In many ways, the California Jam was the equivalent of the Woodstock festival to a burgeoning generation of hard rock and heavy metal fans. Woodstock had changed the face of music in 1969; the California Jam took place five years later down the line. During that time, flower-power had wilted and peace-and-love hippy ideals had been replaced by a culture of wildeyed excess…
The quintet on this CD (baritonist Hamiet Bluiett, pianist Don Pullen, bassist Fred Hopkins, drummer Idris Muhammad, and Chief Bay on African percussion) was only together for a week, but three CDs resulted from their engagement at the Carlos I club in New York; Mulgrew Miller is in Pullen's place on one of the two other discs. This is a particularly intriguing setting for the great baritonist Bluiett, for even though he is an avant-gardist, he is heard here playing such numbers as "I'll Close My Eyes" (which becomes so romantic at one point that it seems satirical), "Autumn Leaves," and Bluiett's blues "John."
This Soul Jam release presents one of Hooker's most difficult to find albums on CD, the eponymous John Lee Hooker. It was originally released in 1962 by the Fantasy Records' subsidiary Galaxy label. The album includes a selection of hard-to-find recordings taped with his electric guitar during different sessions in the 1950s, all of them produced by Bernard Besman, the man who helped define Hooker's recorded sound, which has often relied upon heavy walking beats, boogies, and an eerie atmosphere. In addition to the original masterpiece, this remastered collector's edition also contains 8 bonus tracks from the same period.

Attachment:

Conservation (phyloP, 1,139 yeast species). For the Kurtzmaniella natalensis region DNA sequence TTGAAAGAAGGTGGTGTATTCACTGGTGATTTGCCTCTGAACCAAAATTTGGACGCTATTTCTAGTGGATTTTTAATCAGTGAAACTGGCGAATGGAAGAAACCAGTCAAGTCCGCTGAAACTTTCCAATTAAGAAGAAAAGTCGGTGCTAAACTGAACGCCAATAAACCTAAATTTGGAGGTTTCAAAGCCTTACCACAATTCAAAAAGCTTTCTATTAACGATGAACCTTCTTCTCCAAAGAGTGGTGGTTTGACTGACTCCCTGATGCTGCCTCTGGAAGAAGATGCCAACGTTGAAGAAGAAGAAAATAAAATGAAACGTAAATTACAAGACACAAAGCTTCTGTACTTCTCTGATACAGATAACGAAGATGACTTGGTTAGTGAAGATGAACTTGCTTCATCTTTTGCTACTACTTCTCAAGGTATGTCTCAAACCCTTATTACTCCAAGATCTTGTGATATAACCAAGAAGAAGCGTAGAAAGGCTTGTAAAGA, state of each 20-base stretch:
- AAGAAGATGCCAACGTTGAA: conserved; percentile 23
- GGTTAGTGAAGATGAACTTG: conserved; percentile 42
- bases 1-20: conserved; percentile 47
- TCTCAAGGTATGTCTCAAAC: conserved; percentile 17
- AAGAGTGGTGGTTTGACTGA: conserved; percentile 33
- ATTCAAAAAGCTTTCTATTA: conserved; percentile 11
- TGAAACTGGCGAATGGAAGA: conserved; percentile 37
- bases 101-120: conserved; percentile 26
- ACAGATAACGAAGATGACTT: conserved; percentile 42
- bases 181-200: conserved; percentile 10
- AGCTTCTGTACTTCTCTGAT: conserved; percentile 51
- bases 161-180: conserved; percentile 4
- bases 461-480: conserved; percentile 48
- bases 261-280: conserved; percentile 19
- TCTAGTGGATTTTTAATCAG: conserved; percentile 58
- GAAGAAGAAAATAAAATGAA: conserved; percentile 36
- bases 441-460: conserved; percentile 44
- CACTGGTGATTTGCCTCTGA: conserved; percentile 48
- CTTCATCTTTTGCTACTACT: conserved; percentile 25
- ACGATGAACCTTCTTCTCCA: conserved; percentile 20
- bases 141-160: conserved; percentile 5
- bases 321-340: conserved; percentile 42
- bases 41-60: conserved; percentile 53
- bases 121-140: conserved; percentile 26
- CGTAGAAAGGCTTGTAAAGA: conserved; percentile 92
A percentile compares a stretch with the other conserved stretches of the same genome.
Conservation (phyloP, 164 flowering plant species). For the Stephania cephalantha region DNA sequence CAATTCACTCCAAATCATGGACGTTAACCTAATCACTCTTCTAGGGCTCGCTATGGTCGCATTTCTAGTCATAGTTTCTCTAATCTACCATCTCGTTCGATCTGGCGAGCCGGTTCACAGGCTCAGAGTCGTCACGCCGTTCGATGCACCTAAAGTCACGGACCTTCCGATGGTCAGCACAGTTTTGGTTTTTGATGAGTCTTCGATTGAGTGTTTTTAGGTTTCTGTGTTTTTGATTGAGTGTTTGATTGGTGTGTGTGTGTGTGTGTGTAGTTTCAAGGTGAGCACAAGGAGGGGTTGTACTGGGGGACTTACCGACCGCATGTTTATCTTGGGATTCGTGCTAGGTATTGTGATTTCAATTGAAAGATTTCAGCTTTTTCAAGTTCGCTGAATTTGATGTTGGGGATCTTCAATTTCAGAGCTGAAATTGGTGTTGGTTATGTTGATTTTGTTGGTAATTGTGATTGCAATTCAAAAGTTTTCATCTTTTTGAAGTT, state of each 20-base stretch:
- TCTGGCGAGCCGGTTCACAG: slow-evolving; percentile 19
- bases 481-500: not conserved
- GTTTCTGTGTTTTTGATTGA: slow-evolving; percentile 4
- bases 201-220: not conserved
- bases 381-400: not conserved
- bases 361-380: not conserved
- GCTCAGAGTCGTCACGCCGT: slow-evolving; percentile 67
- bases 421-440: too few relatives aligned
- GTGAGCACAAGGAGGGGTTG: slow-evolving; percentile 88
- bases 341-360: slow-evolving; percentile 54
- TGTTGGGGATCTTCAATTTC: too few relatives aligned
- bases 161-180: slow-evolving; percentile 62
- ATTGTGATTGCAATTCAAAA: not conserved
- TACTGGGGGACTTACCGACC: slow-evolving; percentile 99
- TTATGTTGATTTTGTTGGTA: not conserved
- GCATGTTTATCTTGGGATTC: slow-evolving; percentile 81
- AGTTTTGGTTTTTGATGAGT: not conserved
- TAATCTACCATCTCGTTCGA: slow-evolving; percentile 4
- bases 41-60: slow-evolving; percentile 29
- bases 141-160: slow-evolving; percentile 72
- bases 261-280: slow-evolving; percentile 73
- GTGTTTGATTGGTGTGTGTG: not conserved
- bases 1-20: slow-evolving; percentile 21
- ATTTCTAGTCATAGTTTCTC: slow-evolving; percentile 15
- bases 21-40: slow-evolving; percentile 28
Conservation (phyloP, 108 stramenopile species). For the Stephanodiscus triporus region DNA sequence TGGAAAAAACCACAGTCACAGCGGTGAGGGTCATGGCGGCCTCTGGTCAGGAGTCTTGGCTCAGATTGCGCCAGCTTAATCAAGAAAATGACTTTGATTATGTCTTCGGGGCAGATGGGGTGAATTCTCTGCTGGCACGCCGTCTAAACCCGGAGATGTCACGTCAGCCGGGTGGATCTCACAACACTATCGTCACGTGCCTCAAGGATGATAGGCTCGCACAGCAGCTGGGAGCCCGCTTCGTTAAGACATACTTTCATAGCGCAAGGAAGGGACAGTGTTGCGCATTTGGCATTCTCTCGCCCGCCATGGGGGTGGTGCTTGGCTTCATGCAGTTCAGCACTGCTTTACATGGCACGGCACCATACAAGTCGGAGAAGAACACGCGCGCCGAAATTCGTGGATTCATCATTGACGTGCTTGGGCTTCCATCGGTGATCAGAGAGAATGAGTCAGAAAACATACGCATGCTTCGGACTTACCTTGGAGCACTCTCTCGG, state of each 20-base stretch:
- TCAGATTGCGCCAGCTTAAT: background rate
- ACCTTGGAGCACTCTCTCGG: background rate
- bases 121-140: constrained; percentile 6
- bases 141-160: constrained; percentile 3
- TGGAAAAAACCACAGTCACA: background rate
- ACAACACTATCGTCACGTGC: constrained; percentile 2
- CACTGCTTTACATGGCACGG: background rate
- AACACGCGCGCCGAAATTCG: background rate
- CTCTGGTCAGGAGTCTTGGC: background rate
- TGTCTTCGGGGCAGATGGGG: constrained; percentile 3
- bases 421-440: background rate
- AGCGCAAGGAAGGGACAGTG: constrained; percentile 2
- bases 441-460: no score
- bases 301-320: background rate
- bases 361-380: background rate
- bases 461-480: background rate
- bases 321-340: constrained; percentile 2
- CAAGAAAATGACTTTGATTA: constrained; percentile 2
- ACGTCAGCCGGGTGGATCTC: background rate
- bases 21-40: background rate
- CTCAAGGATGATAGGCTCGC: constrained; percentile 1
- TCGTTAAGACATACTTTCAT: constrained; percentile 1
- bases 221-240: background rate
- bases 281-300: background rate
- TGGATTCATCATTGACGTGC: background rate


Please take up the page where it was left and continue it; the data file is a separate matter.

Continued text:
Thanks to its stripped-down, lean production, Vitalogy stands as Pearl Jam's most original and uncompromising album. While it isn't a concept album, Vitalogy sounds like one. Death and despair shroud the album, rendering even the explosive celebration of vinyl "Spin the Black Circle" somewhat muted. But that black cloud works to Pearl Jam's advantage, injecting a nervous tension to brittle rockers like "Last Exit" and "Not for You," and especially introspective ballads like "Corduroy" and "Better Man." In between the straight rock numbers and the searching slow songs, Pearl Jam contribute their strangest music – the mantrafunk of "Aye Davanita," the sub-Tom Waits accordion romp of "Bugs," and the chilling sonic collage "Hey Foxymophandlemama, That's Me." Pearl Jam are at their best when they're fighting, whether it's Ticketmaster, fame, or their own personal demons.